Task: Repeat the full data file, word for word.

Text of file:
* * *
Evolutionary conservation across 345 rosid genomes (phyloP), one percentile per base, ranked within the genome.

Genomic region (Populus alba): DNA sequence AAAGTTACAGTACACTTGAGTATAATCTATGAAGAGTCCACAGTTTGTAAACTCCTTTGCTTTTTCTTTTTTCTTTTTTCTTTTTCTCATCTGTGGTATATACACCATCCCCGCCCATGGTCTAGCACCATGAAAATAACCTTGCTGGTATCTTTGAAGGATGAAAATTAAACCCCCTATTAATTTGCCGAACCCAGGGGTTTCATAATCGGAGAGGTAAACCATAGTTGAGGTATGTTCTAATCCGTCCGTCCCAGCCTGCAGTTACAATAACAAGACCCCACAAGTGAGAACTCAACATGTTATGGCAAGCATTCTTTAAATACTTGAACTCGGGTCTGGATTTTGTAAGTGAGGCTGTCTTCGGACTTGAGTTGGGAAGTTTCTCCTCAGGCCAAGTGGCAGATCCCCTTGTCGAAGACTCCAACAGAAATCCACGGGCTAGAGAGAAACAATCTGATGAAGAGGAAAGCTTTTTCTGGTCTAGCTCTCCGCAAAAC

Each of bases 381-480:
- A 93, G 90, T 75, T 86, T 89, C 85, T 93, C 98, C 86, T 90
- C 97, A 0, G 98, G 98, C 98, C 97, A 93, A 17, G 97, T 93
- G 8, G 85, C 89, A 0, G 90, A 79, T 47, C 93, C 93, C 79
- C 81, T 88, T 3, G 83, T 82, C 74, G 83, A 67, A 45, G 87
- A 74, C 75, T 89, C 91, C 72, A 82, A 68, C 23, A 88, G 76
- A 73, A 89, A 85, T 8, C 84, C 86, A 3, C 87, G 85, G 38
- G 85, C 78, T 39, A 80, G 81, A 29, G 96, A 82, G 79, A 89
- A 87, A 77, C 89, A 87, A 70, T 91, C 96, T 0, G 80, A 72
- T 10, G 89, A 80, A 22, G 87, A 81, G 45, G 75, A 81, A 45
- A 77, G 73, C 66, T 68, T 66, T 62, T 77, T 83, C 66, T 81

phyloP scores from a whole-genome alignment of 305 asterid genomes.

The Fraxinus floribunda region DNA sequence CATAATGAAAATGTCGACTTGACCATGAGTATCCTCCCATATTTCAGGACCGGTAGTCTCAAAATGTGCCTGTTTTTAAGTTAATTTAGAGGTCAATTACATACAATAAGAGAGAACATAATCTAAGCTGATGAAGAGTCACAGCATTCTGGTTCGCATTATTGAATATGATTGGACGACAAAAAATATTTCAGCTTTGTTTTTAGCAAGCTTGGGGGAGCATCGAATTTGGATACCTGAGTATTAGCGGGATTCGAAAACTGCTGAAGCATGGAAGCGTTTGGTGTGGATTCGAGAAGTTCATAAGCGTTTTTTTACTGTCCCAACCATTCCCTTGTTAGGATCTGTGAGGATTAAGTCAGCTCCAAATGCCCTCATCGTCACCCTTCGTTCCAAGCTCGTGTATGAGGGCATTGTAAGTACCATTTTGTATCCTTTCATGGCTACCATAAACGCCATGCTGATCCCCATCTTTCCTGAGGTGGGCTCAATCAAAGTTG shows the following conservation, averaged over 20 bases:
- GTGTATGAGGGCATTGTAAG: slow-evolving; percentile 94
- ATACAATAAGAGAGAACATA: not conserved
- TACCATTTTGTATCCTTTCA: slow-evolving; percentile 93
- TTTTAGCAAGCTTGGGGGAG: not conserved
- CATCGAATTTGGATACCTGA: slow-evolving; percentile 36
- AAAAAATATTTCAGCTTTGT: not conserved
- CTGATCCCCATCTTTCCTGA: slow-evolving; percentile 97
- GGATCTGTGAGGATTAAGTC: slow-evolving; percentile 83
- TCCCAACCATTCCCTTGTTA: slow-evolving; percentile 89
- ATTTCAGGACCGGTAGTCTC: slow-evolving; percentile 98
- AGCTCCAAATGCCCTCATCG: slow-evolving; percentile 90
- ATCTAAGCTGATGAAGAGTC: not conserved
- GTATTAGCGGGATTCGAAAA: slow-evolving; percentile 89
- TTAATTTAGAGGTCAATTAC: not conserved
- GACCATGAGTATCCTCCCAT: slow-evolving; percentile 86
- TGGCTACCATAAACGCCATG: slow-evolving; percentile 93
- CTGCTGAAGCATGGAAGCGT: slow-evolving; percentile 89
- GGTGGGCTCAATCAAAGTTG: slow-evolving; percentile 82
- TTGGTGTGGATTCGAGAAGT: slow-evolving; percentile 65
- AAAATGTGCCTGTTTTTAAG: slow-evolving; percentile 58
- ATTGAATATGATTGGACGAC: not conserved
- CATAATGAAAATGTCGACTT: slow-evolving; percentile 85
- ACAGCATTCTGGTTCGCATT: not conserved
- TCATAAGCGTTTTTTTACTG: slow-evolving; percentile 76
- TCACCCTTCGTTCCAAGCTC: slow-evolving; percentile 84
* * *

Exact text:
Evolutionary conservation across 345 rosid genomes (phyloP), one percentile per base, ranked within the genome.

Genomic region (Populus alba): DNA sequence AAAGTTACAGTACACTTGAGTATAATCTATGAAGAGTCCACAGTTTGTAAACTCCTTTGCTTTTTCTTTTTTCTTTTTTCTTTTTCTCATCTGTGGTATATACACCATCCCCGCCCATGGTCTAGCACCATGAAAATAACCTTGCTGGTATCTTTGAAGGATGAAAATTAAACCCCCTATTAATTTGCCGAACCCAGGGGTTTCATAATCGGAGAGGTAAACCATAGTTGAGGTATGTTCTAATCCGTCCGTCCCAGCCTGCAGTTACAATAACAAGACCCCACAAGTGAGAACTCAACATGTTATGGCAAGCATTCTTTAAATACTTGAACTCGGGTCTGGATTTTGTAAGTGAGGCTGTCTTCGGACTTGAGTTGGGAAGTTTCTCCTCAGGCCAAGTGGCAGATCCCCTTGTCGAAGACTCCAACAGAAATCCACGGGCTAGAGAGAAACAATCTGATGAAGAGGAAAGCTTTTTCTGGTCTAGCTCTCCGCAAAAC

Each of bases 381-480:
- A 93, G 90, T 75, T 86, T 89, C 85, T 93, C 98, C 86, T 90
- C 97, A 0, G 98, G 98, C 98, C 97, A 93, A 17, G 97, T 93
- G 8, G 85, C 89, A 0, G 90, A 79, T 47, C 93, C 93, C 79
- C 81, T 88, T 3, G 83, T 82, C 74, G 83, A 67, A 45, G 87
- A 74, C 75, T 89, C 91, C 72, A 82, A 68, C 23, A 88, G 76
- A 73, A 89, A 85, T 8, C 84, C 86, A 3, C 87, G 85, G 38
- G 85, C 78, T 39, A 80, G 81, A 29, G 96, A 82, G 79, A 89
- A 87, A 77, C 89, A 87, A 70, T 91, C 96, T 0, G 80, A 72
- T 10, G 89, A 80, A 22, G 87, A 81, G 45, G 75, A 81, A 45
- A 77, G 73, C 66, T 68, T 66, T 62, T 77, T 83, C 66, T 81

phyloP scores from a whole-genome alignment of 305 asterid genomes.

The Fraxinus floribunda region DNA sequence CATAATGAAAATGTCGACTTGACCATGAGTATCCTCCCATATTTCAGGACCGGTAGTCTCAAAATGTGCCTGTTTTTAAGTTAATTTAGAGGTCAATTACATACAATAAGAGAGAACATAATCTAAGCTGATGAAGAGTCACAGCATTCTGGTTCGCATTATTGAATATGATTGGACGACAAAAAATATTTCAGCTTTGTTTTTAGCAAGCTTGGGGGAGCATCGAATTTGGATACCTGAGTATTAGCGGGATTCGAAAACTGCTGAAGCATGGAAGCGTTTGGTGTGGATTCGAGAAGTTCATAAGCGTTTTTTTACTGTCCCAACCATTCCCTTGTTAGGATCTGTGAGGATTAAGTCAGCTCCAAATGCCCTCATCGTCACCCTTCGTTCCAAGCTCGTGTATGAGGGCATTGTAAGTACCATTTTGTATCCTTTCATGGCTACCATAAACGCCATGCTGATCCCCATCTTTCCTGAGGTGGGCTCAATCAAAGTTG shows the following conservation, averaged over 20 bases:
- GTGTATGAGGGCATTGTAAG: slow-evolving; percentile 94
- ATACAATAAGAGAGAACATA: not conserved
- TACCATTTTGTATCCTTTCA: slow-evolving; percentile 93
- TTTTAGCAAGCTTGGGGGAG: not conserved
- CATCGAATTTGGATACCTGA: slow-evolving; percentile 36
- AAAAAATATTTCAGCTTTGT: not conserved
- CTGATCCCCATCTTTCCTGA: slow-evolving; percentile 97
- GGATCTGTGAGGATTAAGTC: slow-evolving; percentile 83
- TCCCAACCATTCCCTTGTTA: slow-evolving; percentile 89
- ATTTCAGGACCGGTAGTCTC: slow-evolving; percentile 98
- AGCTCCAAATGCCCTCATCG: slow-evolving; percentile 90
- ATCTAAGCTGATGAAGAGTC: not conserved
- GTATTAGCGGGATTCGAAAA: slow-evolving; percentile 89
- TTAATTTAGAGGTCAATTAC: not conserved
- GACCATGAGTATCCTCCCAT: slow-evolving; percentile 86
- TGGCTACCATAAACGCCATG: slow-evolving; percentile 93
- CTGCTGAAGCATGGAAGCGT: slow-evolving; percentile 89
- GGTGGGCTCAATCAAAGTTG: slow-evolving; percentile 82
- TTGGTGTGGATTCGAGAAGT: slow-evolving; percentile 65
- AAAATGTGCCTGTTTTTAAG: slow-evolving; percentile 58
- ATTGAATATGATTGGACGAC: not conserved
- CATAATGAAAATGTCGACTT: slow-evolving; percentile 85
- ACAGCATTCTGGTTCGCATT: not conserved
- TCATAAGCGTTTTTTTACTG: slow-evolving; percentile 76
- TCACCCTTCGTTCCAAGCTC: slow-evolving; percentile 84